Cara Wright
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Hello James,
Thank you for your advice! Unfortunately, I won't be able to make the drive too often as it is located about 4.5 hours from where I live. On the bright side, my stepfather spent a good two years living there so I will be able to learn quite a bit from him.
I will definitely look into different books on the topic. I never considered maple syrup, but that would be a dream come true.
 
pollinator
Posts: 2438
Location: Zone 5 Wyoming
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People tend to start something and then GO BIG. Particularly with animals. Why have 2 chickens when you can buy 20. Then people get into trouble because 20 chickens cost a lot more and the eggs they're getting are overwhelming, etc. So start small and restrict yourself. We have 10 pigs now and last night I was debating how many I want to carry forward into the winter and actually feed. Gotta be real with yourself and limit the crazy overload.
 
Cara Wright
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Ive read through quite a few posts about that and it's definitely something I'll keep in mind. I'm thinking a couple of goats and a few chickens to start off so that I can get an idea of what the reality is when it comes to taking care of animals. I want alpacas and maybe a pig or two for the future, but definitely don't want to bite off more than I can chew. Coming from a city and never having to really look after animals or dispatch them for meat means that it will be a big adjustment.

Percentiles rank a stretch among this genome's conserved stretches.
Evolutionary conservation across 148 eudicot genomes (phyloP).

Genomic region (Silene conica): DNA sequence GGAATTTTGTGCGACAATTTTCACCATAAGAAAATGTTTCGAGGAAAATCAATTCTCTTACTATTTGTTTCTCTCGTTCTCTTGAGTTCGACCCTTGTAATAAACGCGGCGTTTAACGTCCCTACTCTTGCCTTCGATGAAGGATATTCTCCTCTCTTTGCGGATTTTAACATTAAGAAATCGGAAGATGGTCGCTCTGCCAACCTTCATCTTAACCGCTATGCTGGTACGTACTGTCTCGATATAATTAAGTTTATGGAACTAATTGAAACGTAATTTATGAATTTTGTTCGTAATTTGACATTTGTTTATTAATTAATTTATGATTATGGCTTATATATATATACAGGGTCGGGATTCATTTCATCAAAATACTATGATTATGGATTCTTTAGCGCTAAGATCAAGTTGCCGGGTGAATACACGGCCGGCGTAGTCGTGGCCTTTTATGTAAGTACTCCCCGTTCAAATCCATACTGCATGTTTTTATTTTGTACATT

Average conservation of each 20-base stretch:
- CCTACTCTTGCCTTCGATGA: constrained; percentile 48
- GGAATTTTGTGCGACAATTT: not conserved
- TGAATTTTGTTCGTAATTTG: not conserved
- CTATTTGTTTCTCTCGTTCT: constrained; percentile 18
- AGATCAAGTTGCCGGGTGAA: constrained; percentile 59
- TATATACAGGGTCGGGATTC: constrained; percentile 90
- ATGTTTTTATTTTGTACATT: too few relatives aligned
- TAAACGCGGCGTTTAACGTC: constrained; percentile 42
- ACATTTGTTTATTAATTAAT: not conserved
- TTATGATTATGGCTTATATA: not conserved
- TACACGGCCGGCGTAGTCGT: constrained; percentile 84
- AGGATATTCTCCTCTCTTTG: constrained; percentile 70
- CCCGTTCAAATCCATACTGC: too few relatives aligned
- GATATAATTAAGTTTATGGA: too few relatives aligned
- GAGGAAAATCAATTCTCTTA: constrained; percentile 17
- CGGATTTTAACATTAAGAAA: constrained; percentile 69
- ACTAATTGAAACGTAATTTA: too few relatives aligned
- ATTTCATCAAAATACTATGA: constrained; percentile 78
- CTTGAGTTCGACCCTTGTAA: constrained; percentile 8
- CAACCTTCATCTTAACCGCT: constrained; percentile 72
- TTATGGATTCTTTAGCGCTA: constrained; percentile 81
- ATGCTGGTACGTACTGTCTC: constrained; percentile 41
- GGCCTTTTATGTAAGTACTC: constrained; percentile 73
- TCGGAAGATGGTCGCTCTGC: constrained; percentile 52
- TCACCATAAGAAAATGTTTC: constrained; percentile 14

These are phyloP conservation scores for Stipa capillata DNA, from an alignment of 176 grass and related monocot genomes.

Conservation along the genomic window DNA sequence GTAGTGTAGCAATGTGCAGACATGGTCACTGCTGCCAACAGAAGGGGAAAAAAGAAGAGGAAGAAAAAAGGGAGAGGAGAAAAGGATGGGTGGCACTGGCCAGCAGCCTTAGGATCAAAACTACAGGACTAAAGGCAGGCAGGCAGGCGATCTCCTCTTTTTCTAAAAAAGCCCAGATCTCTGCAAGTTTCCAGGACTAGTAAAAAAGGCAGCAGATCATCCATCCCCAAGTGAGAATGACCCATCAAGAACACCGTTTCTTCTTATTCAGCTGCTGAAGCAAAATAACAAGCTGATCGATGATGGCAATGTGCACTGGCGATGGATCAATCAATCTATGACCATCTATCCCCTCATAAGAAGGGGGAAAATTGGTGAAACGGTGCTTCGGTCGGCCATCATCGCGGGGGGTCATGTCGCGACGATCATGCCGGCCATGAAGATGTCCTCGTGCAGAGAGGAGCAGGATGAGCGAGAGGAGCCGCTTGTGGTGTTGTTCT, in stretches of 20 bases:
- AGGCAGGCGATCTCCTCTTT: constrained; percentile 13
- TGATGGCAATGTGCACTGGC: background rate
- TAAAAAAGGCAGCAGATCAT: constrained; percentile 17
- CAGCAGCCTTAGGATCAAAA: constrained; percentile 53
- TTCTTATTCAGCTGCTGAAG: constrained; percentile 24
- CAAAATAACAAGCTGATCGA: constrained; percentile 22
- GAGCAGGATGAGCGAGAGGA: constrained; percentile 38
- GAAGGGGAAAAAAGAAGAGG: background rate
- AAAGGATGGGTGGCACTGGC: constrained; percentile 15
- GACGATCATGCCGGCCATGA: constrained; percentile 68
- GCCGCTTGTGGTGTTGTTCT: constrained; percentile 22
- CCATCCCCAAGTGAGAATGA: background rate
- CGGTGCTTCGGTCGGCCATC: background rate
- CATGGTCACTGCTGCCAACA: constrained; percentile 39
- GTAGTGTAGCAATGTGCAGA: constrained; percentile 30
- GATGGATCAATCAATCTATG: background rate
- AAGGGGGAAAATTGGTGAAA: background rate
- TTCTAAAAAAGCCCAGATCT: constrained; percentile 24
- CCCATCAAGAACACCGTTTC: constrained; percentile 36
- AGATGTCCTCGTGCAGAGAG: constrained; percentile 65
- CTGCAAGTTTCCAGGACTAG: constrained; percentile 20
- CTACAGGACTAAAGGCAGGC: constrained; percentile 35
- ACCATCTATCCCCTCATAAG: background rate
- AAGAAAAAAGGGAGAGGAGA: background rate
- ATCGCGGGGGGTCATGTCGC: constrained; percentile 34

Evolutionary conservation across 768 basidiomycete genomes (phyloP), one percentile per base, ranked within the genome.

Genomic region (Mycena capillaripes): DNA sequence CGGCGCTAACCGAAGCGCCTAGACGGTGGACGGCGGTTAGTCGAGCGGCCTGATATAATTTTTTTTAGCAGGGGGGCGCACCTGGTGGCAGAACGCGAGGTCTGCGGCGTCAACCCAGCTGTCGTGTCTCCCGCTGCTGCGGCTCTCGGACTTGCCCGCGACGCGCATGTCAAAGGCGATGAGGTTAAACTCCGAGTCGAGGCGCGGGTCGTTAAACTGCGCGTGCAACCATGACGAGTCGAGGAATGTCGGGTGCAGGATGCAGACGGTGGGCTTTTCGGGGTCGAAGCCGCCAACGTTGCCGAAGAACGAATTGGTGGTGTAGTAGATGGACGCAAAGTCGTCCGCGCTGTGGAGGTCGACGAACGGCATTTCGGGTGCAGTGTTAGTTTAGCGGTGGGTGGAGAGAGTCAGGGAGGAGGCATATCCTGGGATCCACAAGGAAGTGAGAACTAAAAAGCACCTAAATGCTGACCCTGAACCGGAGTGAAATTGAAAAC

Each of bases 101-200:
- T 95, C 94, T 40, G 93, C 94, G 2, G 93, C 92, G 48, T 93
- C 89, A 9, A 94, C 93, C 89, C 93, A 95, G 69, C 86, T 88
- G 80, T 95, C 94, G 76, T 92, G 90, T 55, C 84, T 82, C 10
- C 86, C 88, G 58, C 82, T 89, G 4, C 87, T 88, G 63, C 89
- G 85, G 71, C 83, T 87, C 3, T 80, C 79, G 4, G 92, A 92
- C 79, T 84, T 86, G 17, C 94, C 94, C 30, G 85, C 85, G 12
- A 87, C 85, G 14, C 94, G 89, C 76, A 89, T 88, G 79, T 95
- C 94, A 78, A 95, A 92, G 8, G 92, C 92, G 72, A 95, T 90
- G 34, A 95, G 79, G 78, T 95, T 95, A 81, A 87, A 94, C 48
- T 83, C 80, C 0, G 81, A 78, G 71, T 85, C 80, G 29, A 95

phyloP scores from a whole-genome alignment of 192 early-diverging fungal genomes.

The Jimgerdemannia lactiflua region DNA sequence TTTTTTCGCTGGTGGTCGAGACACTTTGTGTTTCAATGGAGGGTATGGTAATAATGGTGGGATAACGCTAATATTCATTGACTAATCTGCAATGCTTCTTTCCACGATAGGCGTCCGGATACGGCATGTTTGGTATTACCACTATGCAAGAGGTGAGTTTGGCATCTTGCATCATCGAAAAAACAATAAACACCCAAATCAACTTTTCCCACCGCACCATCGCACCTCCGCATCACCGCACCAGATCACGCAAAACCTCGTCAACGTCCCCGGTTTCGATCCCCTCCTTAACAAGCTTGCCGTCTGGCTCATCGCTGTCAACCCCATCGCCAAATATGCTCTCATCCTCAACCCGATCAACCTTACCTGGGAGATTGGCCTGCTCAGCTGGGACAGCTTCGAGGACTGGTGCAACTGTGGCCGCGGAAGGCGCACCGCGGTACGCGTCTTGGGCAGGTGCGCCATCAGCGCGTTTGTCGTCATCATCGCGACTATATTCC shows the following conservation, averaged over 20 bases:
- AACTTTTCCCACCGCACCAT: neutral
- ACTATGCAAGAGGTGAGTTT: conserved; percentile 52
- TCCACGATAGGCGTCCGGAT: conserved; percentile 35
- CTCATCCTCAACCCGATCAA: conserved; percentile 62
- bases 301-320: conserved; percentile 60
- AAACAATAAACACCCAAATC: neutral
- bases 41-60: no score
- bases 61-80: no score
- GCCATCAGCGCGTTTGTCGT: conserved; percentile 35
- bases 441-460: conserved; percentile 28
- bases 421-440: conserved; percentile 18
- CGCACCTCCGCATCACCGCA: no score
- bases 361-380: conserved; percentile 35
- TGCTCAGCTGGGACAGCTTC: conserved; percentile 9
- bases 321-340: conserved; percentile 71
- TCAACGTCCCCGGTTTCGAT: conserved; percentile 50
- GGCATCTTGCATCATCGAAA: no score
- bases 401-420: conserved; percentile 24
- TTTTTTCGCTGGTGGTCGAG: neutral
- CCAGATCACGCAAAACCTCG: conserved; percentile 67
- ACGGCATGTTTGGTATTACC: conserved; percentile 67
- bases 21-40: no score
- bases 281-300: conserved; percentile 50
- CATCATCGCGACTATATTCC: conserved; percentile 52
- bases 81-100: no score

gardener
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Location: Upstate NY, zone 5
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Eight or ten chickens are not much harder to care for than a couple, and will keep two or three people in eggs full time once they are laying. A rooster can be annoying, but our experience is that they really work to protect their hens... and if you can get one or two to set on eggs, you have a self-perpetuating flock.
 
gardener & author
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Location: Tasmania
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Lots of reading is good. I also recommend the Permies book review grid. Videos can be helpful too.

If you have an idea of what perennial plants you might want to grow, and will grow well there it can save a lot of money to grow things from seeds and cuttings in advance.

If there's staple annual food crops you'd like to grow and you have some backyard space, you could also start with a small packet of seeds and grow them into a large amount of seeds to plant once you're there.

I started with goats and chickens while I was renting a house, it makes moving house a bit more complicated, but I learned a lot during this time, and was glad to have animal care skills developed before I got here. If you know anyone nearby with animals, you might be able to learn from them.